Times Cryptic No 28278 – Saturday, 30 April 2022. Who will buy my bright red roses?

A regulation Saturday challenge, done in perhaps slightly under regulation time. 11D stretched my knowledge of Covent Garden – do they sell roses there? 14A amused me, and 15D stretched my vocabulary. Thanks to the setter for a very enjoyable puzzle. How did you all get on?

Notes for newcomers: The Times offers prizes for Saturday Cryptic Crosswords. This blog is posted a week later, after the competition closes. So, please don’t comment here on the current Saturday Cryptic.

[Read more …]Clues are blue. Definitions are underlined in bold italics. (ABC)* indicates an anagram of ABC, with the anagram indicator underlined in the clue like this. Deleted letters are in (brackets). Any hidden answers are in red.

1 One taking pleasure from attack on Georgia lawman? (8)
GADABOUT – GA=Georgia + DA=lawman + BOUT.
5 Standard flash measurement used in astronomy (6)
PARSEC – PAR=standard + SEC=flash.
9 Catholic keeps backing Republican supporter, one joining in conflict (3,5)
WAR BRIDE – take R=Republican + BRA=supporter, turn it all backwards, and put it in WIDE=catholic, as in “catholic interests”. I liked the surface of the clue.
10 Refrain from song unavailable (3,3)
LAY OFF – LAY=song + OFF=unavailable.
12 Musical quartet has worried about retiring (5)
EVITA – ATE=worried. Put it ‘about’ IV=quartet, and turn it around (‘retiring’).
13 Again water dry earth, ground close to hedge (9)
REHYDRATE – anagram (ground): DRY EARTH, then E from (hedg)E.
14 Lots of wives knocked down here? (5,7)
DUTCH AUCTION – ho ho. DUTCH is London slang for wife, but apparently not rhyming slang.
18 Moving camera with metal casing fell over (4,1,7)
CAME A CROPPER – COPPER is the metal, ‘casing’ (CAMERA)*.
21 Finished next, penning a note to increase demands (2,3,4)
UP THE ANTE – UP=finished + THEN=next ‘penning’ A +TE=note.
23 Unbecoming pressure on N America to sever relations (5)
INAPT -N.A.=North America + P=pressure, ‘severing’ IT=solver-speak for sexual relations.
24 Mean devil entering lift (6)
SKIMPY – IMP=devil ‘entering’ SKY=lift, as when hitting a ball.
25 Illustrious companion, a pilot, runs off (8)
PALATIAL -PAL=companion + A +T(R)IAL=pilot.
26 Figures showing one ton in quarters (6)
DIGITS -I=one + T=ton, in DIGS=quarters/accommodation.
27 Worked on material, irritated after satirist cleared out (8)

1 Group’s leader had dressed formally (6)
2 Head of state in Irish parliament to go off line (6)
DERAIL -ER=Her Majesty, in DAIL-Irish Parliament. I always have a blank about how to spell Dáil.
3 Marine fish, a food not fully digested in Hebridean isle (9)
4 Drawing attention to consequence of batsman’s poor form? (12)
UNDERSCORING – a cryptic hint, referring to cricket.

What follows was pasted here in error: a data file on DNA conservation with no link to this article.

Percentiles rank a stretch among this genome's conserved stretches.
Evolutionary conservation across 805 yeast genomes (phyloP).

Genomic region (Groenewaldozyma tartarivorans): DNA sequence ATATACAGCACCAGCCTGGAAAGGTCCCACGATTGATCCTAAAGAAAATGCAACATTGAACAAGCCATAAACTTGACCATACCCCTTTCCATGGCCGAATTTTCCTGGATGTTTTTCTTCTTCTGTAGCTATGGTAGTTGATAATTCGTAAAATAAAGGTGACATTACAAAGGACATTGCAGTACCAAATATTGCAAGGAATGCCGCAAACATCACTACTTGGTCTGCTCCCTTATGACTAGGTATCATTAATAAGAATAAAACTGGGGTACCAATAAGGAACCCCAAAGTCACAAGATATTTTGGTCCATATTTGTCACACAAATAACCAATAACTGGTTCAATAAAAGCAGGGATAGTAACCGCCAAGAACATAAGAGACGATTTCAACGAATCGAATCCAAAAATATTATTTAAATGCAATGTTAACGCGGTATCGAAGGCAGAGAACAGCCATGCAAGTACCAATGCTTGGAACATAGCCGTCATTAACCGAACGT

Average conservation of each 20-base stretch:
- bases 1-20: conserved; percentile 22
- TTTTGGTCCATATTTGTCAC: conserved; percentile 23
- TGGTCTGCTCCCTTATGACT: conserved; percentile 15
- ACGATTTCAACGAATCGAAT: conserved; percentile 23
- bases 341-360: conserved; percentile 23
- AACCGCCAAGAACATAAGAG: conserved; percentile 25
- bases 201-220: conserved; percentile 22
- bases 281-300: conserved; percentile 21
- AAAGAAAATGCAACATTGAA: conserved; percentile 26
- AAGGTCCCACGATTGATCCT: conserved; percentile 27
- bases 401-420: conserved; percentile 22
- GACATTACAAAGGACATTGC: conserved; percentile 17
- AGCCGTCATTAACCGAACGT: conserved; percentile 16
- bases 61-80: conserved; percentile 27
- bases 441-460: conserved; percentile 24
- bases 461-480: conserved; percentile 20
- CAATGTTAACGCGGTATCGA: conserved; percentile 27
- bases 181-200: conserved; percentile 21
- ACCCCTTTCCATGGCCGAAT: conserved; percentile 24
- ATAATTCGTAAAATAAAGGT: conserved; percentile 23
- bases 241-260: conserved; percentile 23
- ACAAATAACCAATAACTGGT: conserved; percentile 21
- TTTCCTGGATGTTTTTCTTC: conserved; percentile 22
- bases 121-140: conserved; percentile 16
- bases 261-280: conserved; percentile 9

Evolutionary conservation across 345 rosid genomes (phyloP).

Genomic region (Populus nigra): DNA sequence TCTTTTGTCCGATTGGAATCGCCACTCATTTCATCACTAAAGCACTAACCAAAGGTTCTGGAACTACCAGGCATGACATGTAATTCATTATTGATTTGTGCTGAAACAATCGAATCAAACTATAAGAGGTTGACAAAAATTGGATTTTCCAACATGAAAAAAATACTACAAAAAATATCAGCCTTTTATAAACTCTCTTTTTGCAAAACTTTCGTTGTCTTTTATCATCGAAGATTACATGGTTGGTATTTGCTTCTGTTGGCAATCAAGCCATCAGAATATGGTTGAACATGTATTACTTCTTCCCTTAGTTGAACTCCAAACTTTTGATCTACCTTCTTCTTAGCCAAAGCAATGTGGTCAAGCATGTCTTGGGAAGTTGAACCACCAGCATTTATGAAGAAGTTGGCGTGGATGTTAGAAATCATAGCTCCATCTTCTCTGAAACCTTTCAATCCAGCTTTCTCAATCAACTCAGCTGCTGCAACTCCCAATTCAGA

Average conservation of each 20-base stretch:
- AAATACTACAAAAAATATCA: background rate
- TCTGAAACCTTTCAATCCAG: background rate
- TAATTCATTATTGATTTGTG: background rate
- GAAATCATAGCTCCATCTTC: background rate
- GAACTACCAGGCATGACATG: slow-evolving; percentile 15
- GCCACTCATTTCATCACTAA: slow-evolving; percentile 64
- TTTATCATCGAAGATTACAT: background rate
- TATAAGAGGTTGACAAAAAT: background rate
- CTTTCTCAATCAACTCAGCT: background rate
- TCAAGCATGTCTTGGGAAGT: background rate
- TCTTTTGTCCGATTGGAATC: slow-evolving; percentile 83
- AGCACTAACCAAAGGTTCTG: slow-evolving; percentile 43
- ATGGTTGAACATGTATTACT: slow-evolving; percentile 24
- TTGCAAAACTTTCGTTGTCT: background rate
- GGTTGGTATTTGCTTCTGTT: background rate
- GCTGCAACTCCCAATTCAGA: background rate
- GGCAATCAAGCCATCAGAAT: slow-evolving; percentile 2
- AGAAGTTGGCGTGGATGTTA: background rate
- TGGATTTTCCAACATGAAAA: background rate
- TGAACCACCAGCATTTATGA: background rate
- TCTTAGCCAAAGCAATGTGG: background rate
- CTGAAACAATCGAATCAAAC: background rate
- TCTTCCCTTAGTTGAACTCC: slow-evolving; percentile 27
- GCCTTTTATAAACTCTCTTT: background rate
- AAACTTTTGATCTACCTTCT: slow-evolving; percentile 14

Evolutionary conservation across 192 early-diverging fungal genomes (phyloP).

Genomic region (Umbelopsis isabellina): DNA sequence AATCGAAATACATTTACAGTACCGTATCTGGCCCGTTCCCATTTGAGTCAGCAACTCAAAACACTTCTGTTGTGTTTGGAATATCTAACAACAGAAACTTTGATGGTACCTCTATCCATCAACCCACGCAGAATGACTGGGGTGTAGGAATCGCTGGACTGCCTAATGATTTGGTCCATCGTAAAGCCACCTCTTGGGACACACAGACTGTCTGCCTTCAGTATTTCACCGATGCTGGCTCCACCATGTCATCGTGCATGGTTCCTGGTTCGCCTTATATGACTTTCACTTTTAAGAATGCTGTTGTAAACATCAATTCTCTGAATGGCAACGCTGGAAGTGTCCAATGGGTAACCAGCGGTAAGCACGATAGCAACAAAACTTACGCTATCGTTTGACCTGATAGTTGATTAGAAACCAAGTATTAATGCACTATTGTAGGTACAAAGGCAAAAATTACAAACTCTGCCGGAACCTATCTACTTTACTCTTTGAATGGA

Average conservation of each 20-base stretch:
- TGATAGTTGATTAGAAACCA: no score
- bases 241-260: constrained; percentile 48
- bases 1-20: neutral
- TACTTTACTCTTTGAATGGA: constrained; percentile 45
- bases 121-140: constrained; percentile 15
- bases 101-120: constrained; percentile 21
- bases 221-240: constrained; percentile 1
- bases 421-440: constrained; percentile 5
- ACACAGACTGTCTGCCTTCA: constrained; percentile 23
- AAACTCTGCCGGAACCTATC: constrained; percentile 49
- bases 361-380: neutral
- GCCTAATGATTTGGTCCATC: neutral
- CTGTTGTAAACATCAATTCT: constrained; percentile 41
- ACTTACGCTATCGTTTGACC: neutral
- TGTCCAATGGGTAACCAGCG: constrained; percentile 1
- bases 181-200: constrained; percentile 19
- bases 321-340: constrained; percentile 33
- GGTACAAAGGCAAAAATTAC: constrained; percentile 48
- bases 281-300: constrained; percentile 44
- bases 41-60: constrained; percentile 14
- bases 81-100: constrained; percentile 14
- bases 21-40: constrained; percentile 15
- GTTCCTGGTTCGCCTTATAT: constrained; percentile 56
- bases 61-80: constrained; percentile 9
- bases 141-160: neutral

6 A minor charge for allotment (5)
7 Irregular cops uneasy about organised raid (8)
8 Face fine when brewing stimulant (8)
11 Support at Covent Garden for Shaw’s play? (3,5,4)
THE APPLE CART – cryptic hint: Covent Garden used to have a fruit and vegetable market. Is it still there?
15 Crackling relating to small hole in humbug (9)
CREPITANT – RE=relating to + PIT=small(?) hole, in CANT.
16 Doomed defendant brought about lawyer’s end (8)
17 Broadcasting session unstarted after the speaker keeled over (8)
EMITTING – ME=speaker, ‘keeling over’ + (S)ITTING.
19 Exile elected to office rising in party (6)
BANISH -IN=elected, ‘rising’, in BASH.
20 Impassive detective much taken aback (6)
STOLID – DI + LOTS, ‘taken aback’.
22 Climbing record broken by unknown resident abroad (5)
EXPAT -TAPE=record, ‘climbing’, ‘broken by’ X=unknown.

28 comments on “Times Cryptic No 28278 – Saturday, 30 April 2022. Who will buy my bright red roses?”

  1. Covent Garden still exists as a market having moved to Nine Elms in 1974 and prefaced its name with ‘New’. The main old market buildings were preserved and redeveloped as a shopping and entertainment centre.

    I found the puzzle quite hard and needed 47 minutes to complete it.

    1. I should have added that the opening scene of Shaw’s play Pygmalion (also the musical My Fair Lady) takes place at Covent Garden market where Eliza Doolittle is a flower seller. It all ties in nicely with the clue.

      Edited at 2022-05-07 07:25 am (UTC)

  2. I found this hard. My time is over 10 hours which means I obviously gave up and came back the next day. There were several clues where it was unclear which end of the clue was the literal, which often leads to a PDM when you realize what is going on.
  3. 5-6 minutes of that time was taken up by 25ac; a long time to think of PALATIAL, and more time to accept it. Which I don’t. DNK BARRA, didn’t get the Covent Garden bit.
    1. Barra is the island in the Hebrides where scheduled flights (DHC Twin Otter) land on the beach. To land there is on my bucket list as is to take the world’s shortest scheduled passenger flight from Westray to Papa Westray (or v.v.) in Orkney. On paper 2mins. About 25-40 seconds in the air between the islands.
  4. “A regulation Saturday challenge”? Yes, I’ll buy that. My notes say “Good; no problems”.
    The one query I had was over PALATIAL, so thanks for the decode, Bruce.